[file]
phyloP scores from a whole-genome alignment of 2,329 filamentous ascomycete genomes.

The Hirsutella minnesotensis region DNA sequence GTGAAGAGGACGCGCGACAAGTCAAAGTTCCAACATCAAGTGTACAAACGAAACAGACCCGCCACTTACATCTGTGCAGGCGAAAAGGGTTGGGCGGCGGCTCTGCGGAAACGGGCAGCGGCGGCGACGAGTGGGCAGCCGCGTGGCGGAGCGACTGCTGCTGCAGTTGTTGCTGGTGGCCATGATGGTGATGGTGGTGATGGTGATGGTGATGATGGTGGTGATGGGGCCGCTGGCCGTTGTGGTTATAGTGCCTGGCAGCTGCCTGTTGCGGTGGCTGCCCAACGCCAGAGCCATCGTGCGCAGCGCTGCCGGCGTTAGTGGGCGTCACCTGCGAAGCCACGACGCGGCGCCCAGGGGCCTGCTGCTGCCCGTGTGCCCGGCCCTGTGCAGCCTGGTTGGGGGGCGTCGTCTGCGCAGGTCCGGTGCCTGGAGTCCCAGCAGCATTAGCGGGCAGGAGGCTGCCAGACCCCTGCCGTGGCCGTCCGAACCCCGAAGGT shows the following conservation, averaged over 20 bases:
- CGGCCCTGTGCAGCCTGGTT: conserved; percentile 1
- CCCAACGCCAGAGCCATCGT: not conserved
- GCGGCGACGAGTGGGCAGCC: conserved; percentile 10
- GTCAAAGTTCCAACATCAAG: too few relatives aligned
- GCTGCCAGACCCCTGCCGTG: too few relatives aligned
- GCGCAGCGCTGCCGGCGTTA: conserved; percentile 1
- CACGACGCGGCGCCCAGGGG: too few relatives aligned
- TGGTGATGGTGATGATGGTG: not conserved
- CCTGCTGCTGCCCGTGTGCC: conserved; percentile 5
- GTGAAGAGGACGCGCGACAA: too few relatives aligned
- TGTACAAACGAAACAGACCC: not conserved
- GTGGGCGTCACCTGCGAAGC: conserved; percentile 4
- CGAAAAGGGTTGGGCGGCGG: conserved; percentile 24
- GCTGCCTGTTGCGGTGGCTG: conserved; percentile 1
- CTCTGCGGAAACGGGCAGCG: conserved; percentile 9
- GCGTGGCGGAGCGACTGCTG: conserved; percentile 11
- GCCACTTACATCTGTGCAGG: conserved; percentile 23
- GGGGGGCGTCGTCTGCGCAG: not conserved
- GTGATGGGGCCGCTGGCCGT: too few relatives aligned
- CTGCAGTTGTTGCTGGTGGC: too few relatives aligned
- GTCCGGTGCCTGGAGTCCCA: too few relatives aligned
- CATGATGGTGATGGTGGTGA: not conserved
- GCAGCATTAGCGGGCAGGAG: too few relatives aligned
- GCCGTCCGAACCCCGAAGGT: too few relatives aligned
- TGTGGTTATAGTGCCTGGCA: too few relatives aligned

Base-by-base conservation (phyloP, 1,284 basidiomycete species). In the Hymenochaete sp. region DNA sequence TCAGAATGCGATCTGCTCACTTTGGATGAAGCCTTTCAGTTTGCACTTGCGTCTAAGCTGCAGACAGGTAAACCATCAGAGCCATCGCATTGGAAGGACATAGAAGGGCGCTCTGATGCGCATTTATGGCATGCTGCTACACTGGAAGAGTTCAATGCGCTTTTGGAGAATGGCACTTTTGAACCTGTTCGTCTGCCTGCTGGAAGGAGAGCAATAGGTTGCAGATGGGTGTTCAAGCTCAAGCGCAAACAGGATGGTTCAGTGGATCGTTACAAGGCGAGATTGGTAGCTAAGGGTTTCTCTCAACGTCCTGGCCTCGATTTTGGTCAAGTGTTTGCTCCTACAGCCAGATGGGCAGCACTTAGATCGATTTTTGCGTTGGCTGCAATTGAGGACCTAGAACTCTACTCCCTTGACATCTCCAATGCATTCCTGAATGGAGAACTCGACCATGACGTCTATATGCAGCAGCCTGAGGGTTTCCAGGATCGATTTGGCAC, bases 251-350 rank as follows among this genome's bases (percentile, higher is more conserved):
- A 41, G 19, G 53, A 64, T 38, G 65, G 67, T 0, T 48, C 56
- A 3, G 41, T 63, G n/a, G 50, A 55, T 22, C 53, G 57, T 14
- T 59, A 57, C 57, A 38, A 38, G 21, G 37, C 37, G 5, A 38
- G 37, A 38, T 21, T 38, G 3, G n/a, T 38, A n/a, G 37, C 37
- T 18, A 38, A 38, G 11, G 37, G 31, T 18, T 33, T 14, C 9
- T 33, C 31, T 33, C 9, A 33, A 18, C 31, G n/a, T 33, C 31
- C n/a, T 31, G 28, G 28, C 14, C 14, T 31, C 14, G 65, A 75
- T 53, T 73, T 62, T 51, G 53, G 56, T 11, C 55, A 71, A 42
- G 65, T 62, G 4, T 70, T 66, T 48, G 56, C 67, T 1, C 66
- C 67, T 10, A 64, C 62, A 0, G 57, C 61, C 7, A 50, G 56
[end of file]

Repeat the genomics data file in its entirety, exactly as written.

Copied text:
phyloP scores from a whole-genome alignment of 2,329 filamentous ascomycete genomes.

The Hirsutella minnesotensis region DNA sequence GTGAAGAGGACGCGCGACAAGTCAAAGTTCCAACATCAAGTGTACAAACGAAACAGACCCGCCACTTACATCTGTGCAGGCGAAAAGGGTTGGGCGGCGGCTCTGCGGAAACGGGCAGCGGCGGCGACGAGTGGGCAGCCGCGTGGCGGAGCGACTGCTGCTGCAGTTGTTGCTGGTGGCCATGATGGTGATGGTGGTGATGGTGATGGTGATGATGGTGGTGATGGGGCCGCTGGCCGTTGTGGTTATAGTGCCTGGCAGCTGCCTGTTGCGGTGGCTGCCCAACGCCAGAGCCATCGTGCGCAGCGCTGCCGGCGTTAGTGGGCGTCACCTGCGAAGCCACGACGCGGCGCCCAGGGGCCTGCTGCTGCCCGTGTGCCCGGCCCTGTGCAGCCTGGTTGGGGGGCGTCGTCTGCGCAGGTCCGGTGCCTGGAGTCCCAGCAGCATTAGCGGGCAGGAGGCTGCCAGACCCCTGCCGTGGCCGTCCGAACCCCGAAGGT shows the following conservation, averaged over 20 bases:
- CGGCCCTGTGCAGCCTGGTT: conserved; percentile 1
- CCCAACGCCAGAGCCATCGT: not conserved
- GCGGCGACGAGTGGGCAGCC: conserved; percentile 10
- GTCAAAGTTCCAACATCAAG: too few relatives aligned
- GCTGCCAGACCCCTGCCGTG: too few relatives aligned
- GCGCAGCGCTGCCGGCGTTA: conserved; percentile 1
- CACGACGCGGCGCCCAGGGG: too few relatives aligned
- TGGTGATGGTGATGATGGTG: not conserved
- CCTGCTGCTGCCCGTGTGCC: conserved; percentile 5
- GTGAAGAGGACGCGCGACAA: too few relatives aligned
- TGTACAAACGAAACAGACCC: not conserved
- GTGGGCGTCACCTGCGAAGC: conserved; percentile 4
- CGAAAAGGGTTGGGCGGCGG: conserved; percentile 24
- GCTGCCTGTTGCGGTGGCTG: conserved; percentile 1
- CTCTGCGGAAACGGGCAGCG: conserved; percentile 9
- GCGTGGCGGAGCGACTGCTG: conserved; percentile 11
- GCCACTTACATCTGTGCAGG: conserved; percentile 23
- GGGGGGCGTCGTCTGCGCAG: not conserved
- GTGATGGGGCCGCTGGCCGT: too few relatives aligned
- CTGCAGTTGTTGCTGGTGGC: too few relatives aligned
- GTCCGGTGCCTGGAGTCCCA: too few relatives aligned
- CATGATGGTGATGGTGGTGA: not conserved
- GCAGCATTAGCGGGCAGGAG: too few relatives aligned
- GCCGTCCGAACCCCGAAGGT: too few relatives aligned
- TGTGGTTATAGTGCCTGGCA: too few relatives aligned

Base-by-base conservation (phyloP, 1,284 basidiomycete species). In the Hymenochaete sp. region DNA sequence TCAGAATGCGATCTGCTCACTTTGGATGAAGCCTTTCAGTTTGCACTTGCGTCTAAGCTGCAGACAGGTAAACCATCAGAGCCATCGCATTGGAAGGACATAGAAGGGCGCTCTGATGCGCATTTATGGCATGCTGCTACACTGGAAGAGTTCAATGCGCTTTTGGAGAATGGCACTTTTGAACCTGTTCGTCTGCCTGCTGGAAGGAGAGCAATAGGTTGCAGATGGGTGTTCAAGCTCAAGCGCAAACAGGATGGTTCAGTGGATCGTTACAAGGCGAGATTGGTAGCTAAGGGTTTCTCTCAACGTCCTGGCCTCGATTTTGGTCAAGTGTTTGCTCCTACAGCCAGATGGGCAGCACTTAGATCGATTTTTGCGTTGGCTGCAATTGAGGACCTAGAACTCTACTCCCTTGACATCTCCAATGCATTCCTGAATGGAGAACTCGACCATGACGTCTATATGCAGCAGCCTGAGGGTTTCCAGGATCGATTTGGCAC, bases 251-350 rank as follows among this genome's bases (percentile, higher is more conserved):
- A 41, G 19, G 53, A 64, T 38, G 65, G 67, T 0, T 48, C 56
- A 3, G 41, T 63, G n/a, G 50, A 55, T 22, C 53, G 57, T 14
- T 59, A 57, C 57, A 38, A 38, G 21, G 37, C 37, G 5, A 38
- G 37, A 38, T 21, T 38, G 3, G n/a, T 38, A n/a, G 37, C 37
- T 18, A 38, A 38, G 11, G 37, G 31, T 18, T 33, T 14, C 9
- T 33, C 31, T 33, C 9, A 33, A 18, C 31, G n/a, T 33, C 31
- C n/a, T 31, G 28, G 28, C 14, C 14, T 31, C 14, G 65, A 75
- T 53, T 73, T 62, T 51, G 53, G 56, T 11, C 55, A 71, A 42
- G 65, T 62, G 4, T 70, T 66, T 48, G 56, C 67, T 1, C 66
- C 67, T 10, A 64, C 62, A 0, G 57, C 61, C 7, A 50, G 56